The ambassador of the United Kingdom in North Macedonia, Rachel Galloway in the interview for Portalb.mk speaks about the reforms of the public administration and the judiciary. She stresses that the implementation of the laws and the plans is crucial for reestablishing the trust of the people in the institutions, and that North Macedonia has to strive towards that goal more systematically. She pinpoints to the “Racket” case as a disappointment and explains why she engaged in cleaning the streets of Skopje and her motivation to help the youth.
What is your opinion about the reforms in the public administration?
The first thing that we have to understand is that public administration reform can’t itself be the goal, it has to be a process of reforms. A lot has been done, but the truth is, there is still a lot more that needs to be done. Some institutions are ahead of others, and some of them are not there yet. In your country there are a lots of institutions, ministries and agencies and that’s why reform is going to be such a long-term process. You are going to have to look it strategically: do we need all these institutions, do some of them do the same thing? You can’t make hasty decisions, it would be the wrong thing to do, decisions should be taken after analysis and strategical thinking.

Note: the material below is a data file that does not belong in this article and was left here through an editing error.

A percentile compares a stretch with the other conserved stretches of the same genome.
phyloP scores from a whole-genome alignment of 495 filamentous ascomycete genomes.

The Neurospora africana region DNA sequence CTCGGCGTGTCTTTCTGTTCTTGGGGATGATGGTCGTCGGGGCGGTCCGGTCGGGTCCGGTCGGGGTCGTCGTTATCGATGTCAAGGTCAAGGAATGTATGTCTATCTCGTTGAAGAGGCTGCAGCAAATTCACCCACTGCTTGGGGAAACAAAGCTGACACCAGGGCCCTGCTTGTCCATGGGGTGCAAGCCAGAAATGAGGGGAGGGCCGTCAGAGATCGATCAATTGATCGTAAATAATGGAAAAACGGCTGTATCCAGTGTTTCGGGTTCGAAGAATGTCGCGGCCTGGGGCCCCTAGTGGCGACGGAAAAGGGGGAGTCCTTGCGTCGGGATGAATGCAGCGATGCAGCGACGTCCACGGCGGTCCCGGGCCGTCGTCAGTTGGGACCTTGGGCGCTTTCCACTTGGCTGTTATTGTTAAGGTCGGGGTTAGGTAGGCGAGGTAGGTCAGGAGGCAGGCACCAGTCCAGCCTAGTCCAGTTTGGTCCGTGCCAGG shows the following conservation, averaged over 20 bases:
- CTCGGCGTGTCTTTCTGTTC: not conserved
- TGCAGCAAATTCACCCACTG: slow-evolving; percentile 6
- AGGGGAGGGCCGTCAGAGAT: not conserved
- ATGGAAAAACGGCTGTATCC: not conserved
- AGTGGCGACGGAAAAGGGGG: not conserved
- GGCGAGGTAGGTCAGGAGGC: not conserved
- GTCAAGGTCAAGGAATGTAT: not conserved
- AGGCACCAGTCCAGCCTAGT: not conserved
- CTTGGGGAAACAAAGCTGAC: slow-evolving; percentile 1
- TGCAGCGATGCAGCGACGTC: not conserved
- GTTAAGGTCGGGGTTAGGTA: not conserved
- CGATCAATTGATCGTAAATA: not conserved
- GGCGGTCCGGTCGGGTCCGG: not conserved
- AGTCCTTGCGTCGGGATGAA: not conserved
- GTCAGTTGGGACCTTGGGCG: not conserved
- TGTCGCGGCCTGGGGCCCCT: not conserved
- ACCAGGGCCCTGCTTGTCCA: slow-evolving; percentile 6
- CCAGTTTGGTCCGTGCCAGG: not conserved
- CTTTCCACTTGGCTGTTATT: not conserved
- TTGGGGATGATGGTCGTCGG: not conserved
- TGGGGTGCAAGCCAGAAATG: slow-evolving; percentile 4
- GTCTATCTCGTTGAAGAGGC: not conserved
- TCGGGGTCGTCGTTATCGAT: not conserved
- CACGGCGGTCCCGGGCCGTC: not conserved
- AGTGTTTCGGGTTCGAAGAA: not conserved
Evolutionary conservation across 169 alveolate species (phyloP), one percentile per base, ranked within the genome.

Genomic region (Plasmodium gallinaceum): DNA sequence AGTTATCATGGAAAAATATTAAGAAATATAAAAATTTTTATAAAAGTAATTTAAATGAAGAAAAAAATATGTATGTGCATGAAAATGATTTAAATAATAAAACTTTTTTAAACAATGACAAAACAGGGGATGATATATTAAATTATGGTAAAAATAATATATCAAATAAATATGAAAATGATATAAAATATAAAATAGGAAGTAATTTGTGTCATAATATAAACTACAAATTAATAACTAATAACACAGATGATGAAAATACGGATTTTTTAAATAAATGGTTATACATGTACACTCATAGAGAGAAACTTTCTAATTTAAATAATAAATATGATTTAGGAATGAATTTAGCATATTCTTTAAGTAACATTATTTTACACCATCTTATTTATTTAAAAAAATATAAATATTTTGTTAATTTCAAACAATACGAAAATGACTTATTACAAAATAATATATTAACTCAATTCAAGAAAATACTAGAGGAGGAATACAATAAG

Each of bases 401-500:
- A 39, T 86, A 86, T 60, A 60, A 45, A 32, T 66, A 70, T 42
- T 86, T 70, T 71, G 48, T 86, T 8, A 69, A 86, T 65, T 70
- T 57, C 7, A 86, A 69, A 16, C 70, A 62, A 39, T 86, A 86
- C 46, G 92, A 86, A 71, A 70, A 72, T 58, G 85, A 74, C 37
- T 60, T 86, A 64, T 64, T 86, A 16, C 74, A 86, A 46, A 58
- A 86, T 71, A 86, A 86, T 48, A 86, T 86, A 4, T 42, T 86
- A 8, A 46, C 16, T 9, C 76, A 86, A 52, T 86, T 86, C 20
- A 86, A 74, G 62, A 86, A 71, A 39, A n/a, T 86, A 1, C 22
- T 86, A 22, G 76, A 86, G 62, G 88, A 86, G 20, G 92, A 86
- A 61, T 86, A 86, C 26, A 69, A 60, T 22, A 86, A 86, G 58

EU reports and experts say the public administration is overwhelmed and needs to be downsized. Also, there is the problem of the influence by the politics…
Yes, you have different problems in different places. In some, you have capacity problems and in some structural problems. That’s why I think the Ministry of Public Administration is trying to look at the problem holistically, bringing support from UK and others, trying to do this in a more strategic way, because you have to meet different problems at the same time.
For instance, it’s a challenge to attract good and skilled IT experts to work in the administration and to get payed as much as they do in the private sector. The public administration needs to provide conditions for them. And in order North Macedonia to digitalize its public administration services so people could apply online for documents, it needs IT people.
There are a lots of plans and actions plans, but people don’t feel the difference in their real lives.
The implementation of these laws and plans is the key, and you have to do that systematically. You are going to get there, but, it takes time so people could feel the difference. To be persistent and to say now that we got the laws, lets implement them, not only on national but also on local level.
We as United Kingdom are supporting a number of different activities in this level, we have invested for quite a long time in that area and we will continue to do so.
We have seen some things which we have supported actually come through such as: Regulatory Impact Assessment, which helps you assess for when a new legislation is prepared; a System of Competence in the administration, to ensure that people are being hired on the basis of merit; and Methodology for Functional Analysis, that helps institutions establish what are meant to be doing, how and who should do it.”
Another painful issue is the reformation of the judiciary in North Macedonia. The new law on the Prosecution hasn’t been adopted and there is the corruption affair called “Reket”. What’s your stand?